The international export market is getting crowded these days, as ecommerce tools make it easy to communicate and do business with consumers anywhere in the world. Just like in domestic marketing, content writing can be a powerful communication and sales tool — with low startup costs and a favorable ROI — but certain considerations should be taken when you take your marketing goes global, or even across state lines.
The potential rewards of tapping foreign markets are high, but effectively executing an international marketing campaign forces your company to become a branding-chameleon.
Speak the language, and speak it well!
The language barrier is the most glaring obstacle when it comes to online communication, for obviously reasons. But despite the ease and availability of online translation tools, simply translating your entire site to another language is hardly a solution.
Content writing strategy hinges on effective communication, and as we all know, communication is about so much more than using the correct words. Each language and each culture has their own way of expressing ideas. At its worst, grossly mistranslated advertising can have the opposite intended effect, inspiring ridicule by native speakers. One doesn’t have to look far to find entire websites dedicated to unintentional comedy found in poorly translate English.
Don’t let your brand become a punch line; invest in a native speaker to consult on your content writing. This is easier now than ever before, as marketing firms such as Iffel International have connections to professional translators in various languages. It’s more of an investment than a copy/paste in Google Translate, but protecting your messaging is worth it.
Assimilate your branding.
With the language barrier behind you, your job is far from over. If you’re considering expansion to an international market, then you hopefully already have a clear picture of your core brand identity. But remember, brand identity is all about how your business’s name, logo, communication style, and message are interpreted by the consumer. Even if your website is in their language, cultural differences can have a dramatic effect on how your advertising efforts are received.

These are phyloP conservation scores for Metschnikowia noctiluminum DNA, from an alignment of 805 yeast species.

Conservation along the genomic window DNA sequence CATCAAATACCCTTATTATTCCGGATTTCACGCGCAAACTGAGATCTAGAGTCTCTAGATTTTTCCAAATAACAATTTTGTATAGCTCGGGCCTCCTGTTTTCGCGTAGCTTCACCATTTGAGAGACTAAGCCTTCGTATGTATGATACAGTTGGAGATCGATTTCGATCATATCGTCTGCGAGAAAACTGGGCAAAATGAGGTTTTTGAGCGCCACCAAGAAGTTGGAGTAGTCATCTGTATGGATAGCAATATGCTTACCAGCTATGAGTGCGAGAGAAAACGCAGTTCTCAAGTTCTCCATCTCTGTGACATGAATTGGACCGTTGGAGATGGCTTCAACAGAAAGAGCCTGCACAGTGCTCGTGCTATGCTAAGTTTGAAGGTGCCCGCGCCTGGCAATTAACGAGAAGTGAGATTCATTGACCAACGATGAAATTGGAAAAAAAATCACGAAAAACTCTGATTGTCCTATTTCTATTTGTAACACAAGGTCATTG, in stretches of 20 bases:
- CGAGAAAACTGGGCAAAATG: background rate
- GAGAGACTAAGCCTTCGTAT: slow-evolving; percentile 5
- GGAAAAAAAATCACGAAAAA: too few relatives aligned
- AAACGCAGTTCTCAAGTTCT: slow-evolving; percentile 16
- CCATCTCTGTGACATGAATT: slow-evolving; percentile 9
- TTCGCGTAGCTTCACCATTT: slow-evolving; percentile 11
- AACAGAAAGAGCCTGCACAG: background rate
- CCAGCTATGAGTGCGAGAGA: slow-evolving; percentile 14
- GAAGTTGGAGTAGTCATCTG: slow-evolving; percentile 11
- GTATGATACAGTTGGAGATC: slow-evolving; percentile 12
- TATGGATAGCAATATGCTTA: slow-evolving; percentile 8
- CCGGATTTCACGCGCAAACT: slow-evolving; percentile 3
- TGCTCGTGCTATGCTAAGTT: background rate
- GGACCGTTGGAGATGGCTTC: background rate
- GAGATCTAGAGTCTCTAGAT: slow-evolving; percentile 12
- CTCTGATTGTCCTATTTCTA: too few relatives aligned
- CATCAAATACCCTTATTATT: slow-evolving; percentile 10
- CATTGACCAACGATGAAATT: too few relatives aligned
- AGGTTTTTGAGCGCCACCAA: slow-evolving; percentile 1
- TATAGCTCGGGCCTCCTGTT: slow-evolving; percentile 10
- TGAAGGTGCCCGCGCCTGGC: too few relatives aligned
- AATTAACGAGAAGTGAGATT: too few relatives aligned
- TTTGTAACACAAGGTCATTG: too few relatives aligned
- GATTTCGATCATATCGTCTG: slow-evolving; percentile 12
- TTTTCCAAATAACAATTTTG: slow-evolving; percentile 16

A misstep here can mean your message falls on deaf ears, or in the worst case scenario, is somehow perceived as offensive or insensitive. Once again, investing time and energy in researching your target market goes a long way. Iffel employs experts who can wordsmith your messaging and test reactions based on local language and culture to ensure effectiveness and help avoid communication snafus.
On a practical level, this also means monitoring trends in local social media to get a lay of the land and increase effectiveness of postings, as well as conducting keyword research in the native tongue to boost the SEO strength of content marketing.
Apply the export approach at home.
From our experience selling products all over the globe, we’ve realized that marketing within the United States shares much in common with international trade. Each state has variations in terms of cultural, social and economic values. And larger states such as California and Texas often have the same level of variation within their own borders.
Larger brands already know this, and vary their advertising strategies significantly from state to state. For example, movie studios often cut a variety of different trailers for a big budget film — focusing more or less on action, humor, drama, etc. — and broadcast different versions of the trailer in different parts of the country.
Thanks to the easy availability of demographic data, even small-to-medium enterprises can apply the same philosophy when selling across state lines. At Iffel, we call this our “50 states, 50 countries strategy.” We research advertising, social media, and SEO trends from state to state, and tweak our strategy accordingly.
The key to content marketing is targeting ideas and concepts that are present in the culture and the zeitgeist, making it easy to connect with consumers that may be interested in your goods and services. When you sell internationally, the culture and zeitgeist change along with the language, and your marketing strategy should follow suit.
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